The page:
Appropriately, Wednesday's announcement was made in the historic Riverside County Courthouse, an architecturally stunning building constructed in 1904 and recently reopened after being refurbished by Coil's company to meet earthquake standards.

The development of a new law school would prove beneficial both for Riverside and students statewide who aspire to become attorneys through the University of California.

"We are a significant place," Riverside Mayor Ron Loveridge, himself a UC Riverside political science professor, told a gathering of judges, attorneys and other civic leaders Wednesday. "We deserve to have a top quality law school."

In a broader sense, there was hope that Riverside's school would generate interest from a wide range of students and add to the ethnic diversity of California's bench and bar.

UC Riverside is roundly applauded for being among the most racially diverse campuses in the UC system, and Orbach said there were hopes that that makeup would extend into the law school.

He said there is discussion of protecting some of the law school's seats for students who first attain undergraduate degrees at his campus.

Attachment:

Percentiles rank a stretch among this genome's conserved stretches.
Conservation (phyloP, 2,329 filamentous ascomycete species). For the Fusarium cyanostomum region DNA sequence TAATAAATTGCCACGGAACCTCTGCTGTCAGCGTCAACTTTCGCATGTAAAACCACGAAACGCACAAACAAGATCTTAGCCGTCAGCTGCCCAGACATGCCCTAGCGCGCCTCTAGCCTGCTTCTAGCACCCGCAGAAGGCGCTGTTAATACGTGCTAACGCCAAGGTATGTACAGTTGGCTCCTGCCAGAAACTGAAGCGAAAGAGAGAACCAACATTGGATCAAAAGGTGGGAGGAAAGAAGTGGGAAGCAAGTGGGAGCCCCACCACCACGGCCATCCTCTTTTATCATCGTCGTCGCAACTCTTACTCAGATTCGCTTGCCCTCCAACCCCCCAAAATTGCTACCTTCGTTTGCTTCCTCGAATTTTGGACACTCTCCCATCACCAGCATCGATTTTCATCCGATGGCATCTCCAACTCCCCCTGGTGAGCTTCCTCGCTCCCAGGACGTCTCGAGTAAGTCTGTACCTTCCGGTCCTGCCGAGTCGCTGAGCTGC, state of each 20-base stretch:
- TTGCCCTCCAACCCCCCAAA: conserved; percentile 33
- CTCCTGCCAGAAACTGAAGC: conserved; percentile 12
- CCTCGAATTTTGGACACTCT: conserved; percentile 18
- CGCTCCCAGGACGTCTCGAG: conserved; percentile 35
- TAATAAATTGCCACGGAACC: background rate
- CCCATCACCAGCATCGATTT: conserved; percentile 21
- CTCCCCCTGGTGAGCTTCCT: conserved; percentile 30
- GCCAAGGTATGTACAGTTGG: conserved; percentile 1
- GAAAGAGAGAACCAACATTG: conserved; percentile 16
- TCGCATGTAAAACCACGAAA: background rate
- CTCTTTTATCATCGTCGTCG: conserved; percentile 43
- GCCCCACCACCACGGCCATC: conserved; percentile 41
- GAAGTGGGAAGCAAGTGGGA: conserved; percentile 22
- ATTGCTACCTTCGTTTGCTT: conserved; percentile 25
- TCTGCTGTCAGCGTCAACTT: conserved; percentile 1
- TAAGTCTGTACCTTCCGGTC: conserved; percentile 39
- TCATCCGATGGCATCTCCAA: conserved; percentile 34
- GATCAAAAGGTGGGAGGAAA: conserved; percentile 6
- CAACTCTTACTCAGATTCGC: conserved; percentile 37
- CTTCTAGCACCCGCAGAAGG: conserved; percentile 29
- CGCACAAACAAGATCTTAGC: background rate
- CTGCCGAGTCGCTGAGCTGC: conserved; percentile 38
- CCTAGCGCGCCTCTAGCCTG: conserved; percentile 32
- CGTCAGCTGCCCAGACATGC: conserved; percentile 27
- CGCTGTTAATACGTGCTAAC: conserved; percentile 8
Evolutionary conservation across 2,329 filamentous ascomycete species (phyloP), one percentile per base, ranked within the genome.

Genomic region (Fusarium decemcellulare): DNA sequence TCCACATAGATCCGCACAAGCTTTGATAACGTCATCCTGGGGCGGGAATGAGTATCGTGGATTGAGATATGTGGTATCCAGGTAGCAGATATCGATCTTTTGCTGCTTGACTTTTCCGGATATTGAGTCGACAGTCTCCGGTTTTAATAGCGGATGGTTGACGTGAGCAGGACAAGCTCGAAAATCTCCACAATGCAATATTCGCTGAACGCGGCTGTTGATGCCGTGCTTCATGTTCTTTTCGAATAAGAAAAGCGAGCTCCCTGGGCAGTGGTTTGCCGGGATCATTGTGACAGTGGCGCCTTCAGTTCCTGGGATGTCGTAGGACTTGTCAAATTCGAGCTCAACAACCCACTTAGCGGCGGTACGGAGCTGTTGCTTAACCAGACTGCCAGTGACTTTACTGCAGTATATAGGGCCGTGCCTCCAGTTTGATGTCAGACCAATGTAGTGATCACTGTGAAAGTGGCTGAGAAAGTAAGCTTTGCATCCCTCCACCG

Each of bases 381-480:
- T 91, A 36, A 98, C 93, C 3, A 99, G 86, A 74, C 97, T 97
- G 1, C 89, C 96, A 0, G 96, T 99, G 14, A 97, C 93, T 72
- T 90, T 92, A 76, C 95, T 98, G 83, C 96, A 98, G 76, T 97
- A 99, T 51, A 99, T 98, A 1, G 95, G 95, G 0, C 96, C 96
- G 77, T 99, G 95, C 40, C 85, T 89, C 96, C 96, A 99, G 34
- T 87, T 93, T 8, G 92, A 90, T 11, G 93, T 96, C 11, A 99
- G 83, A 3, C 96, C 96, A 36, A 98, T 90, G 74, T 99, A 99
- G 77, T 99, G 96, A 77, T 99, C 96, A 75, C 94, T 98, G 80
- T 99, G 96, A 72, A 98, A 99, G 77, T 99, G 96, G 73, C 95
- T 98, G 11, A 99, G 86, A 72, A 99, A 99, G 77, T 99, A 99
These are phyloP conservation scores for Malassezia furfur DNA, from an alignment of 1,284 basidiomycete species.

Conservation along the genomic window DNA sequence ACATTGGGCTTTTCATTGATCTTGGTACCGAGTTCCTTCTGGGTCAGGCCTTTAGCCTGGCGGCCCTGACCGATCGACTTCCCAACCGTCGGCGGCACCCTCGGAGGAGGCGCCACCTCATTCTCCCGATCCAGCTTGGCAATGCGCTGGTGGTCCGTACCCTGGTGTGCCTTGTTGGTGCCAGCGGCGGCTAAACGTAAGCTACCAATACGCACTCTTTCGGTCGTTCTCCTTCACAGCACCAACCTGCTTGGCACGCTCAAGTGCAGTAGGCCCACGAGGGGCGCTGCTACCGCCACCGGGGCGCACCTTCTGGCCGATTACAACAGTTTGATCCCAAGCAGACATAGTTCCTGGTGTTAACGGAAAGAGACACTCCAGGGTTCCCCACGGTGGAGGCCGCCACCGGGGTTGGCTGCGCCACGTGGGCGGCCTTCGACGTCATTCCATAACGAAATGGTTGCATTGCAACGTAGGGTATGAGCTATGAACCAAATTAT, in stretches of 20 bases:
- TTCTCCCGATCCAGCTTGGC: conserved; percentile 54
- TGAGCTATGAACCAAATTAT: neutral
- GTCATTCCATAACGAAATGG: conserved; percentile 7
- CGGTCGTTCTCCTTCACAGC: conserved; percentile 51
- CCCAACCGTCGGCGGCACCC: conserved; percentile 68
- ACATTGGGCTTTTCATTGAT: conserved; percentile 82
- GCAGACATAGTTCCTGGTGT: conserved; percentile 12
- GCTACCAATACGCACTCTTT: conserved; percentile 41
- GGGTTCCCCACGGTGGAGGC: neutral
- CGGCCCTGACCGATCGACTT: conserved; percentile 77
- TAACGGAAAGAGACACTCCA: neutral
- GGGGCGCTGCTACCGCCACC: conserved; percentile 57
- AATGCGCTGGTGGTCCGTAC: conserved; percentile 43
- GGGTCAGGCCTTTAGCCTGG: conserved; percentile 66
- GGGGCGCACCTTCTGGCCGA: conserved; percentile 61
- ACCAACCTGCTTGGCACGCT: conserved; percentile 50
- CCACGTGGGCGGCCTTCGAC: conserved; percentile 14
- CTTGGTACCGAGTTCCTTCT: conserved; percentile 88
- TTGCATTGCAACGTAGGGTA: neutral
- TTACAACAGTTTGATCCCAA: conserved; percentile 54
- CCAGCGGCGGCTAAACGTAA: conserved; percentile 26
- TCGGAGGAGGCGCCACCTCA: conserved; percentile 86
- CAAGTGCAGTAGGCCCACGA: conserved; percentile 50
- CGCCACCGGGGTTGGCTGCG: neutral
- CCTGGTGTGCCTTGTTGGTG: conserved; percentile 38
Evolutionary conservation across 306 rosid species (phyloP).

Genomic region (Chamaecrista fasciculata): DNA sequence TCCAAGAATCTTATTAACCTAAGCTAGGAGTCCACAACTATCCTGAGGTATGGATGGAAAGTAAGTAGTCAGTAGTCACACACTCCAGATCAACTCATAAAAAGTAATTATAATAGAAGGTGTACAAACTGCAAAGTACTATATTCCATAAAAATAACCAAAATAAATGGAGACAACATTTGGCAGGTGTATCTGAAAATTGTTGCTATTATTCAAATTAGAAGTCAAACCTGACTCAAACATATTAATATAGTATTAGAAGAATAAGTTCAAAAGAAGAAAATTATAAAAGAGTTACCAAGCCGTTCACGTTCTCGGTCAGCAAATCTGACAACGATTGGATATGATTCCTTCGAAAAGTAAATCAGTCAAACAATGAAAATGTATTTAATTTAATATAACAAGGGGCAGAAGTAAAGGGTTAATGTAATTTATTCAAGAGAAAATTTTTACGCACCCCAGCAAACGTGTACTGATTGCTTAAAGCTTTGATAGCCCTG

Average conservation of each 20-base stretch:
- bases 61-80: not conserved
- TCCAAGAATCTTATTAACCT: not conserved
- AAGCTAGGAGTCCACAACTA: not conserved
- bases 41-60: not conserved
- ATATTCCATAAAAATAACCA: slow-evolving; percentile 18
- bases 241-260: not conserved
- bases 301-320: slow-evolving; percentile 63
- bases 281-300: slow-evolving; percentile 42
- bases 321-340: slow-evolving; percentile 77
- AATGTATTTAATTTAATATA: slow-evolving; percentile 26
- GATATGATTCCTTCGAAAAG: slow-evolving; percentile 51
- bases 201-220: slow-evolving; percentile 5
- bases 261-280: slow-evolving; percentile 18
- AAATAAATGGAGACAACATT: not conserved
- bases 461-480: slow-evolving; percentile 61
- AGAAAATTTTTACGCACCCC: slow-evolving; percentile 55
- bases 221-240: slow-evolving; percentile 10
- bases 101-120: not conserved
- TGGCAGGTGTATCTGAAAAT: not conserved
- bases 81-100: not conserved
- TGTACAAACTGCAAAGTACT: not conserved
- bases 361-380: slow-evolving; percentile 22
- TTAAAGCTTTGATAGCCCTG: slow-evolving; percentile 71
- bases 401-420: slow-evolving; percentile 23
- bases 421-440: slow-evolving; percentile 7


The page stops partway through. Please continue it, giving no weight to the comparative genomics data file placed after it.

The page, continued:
James D. Ward, a state appellate judge from Riverside who served as a key promoter of the plans for a UC law school here, said he hoped that its creation "will result in the diversification" of the attorney population.

Plans for the law school must still be formally accepted by the UC Riverside Academic Senate and the UC Board of Regents.

One regent, William T. Bagley, voiced a common concern: the explosive growth in lawyers. Since he passed the California Bar Exam in 1952, Bagley calculates that the number of lawyers has increased 1,000%, compared to the 300% growth in the state's population.

"There are just too many lawyers in the state," Bagley said. "Some are driving cabs. Others file frivolous lawsuits. We certainly don't need any more."

On the other hand, he said, the fault lies more with the growth of unaccredited law schools than the top-flight schools accredited by the American Bar Assn.

"If it were to become an ABA-accredited law school and replace some fly by nights, that would make sense," he said.

Criticism that California is over-populated with attorneys was anticipated by Riverside officials, who said they hope to produce lawyers who will practice in the Inland Empire.

Officials noted that while Los Angeles County has one lawyer for every 233 people, Riverside and San Bernardino counties have one lawyer for every 898 people.

UC Riverside officials said the new school curriculum might specialize in international trade, cyberspace, environmental law, biomedical law and agriculture.

If UC Riverside eventually wins ABA accreditation, it will join the ranks of 10 other law schools in Southern California. Besides UCLA, they include Loyola, Pepperdine, Southwestern, USC, Western State University in Los Angeles County, Whittier Law School in Orange County, and California Western, Thomas Jefferson and the University of San Diego in San Diego County.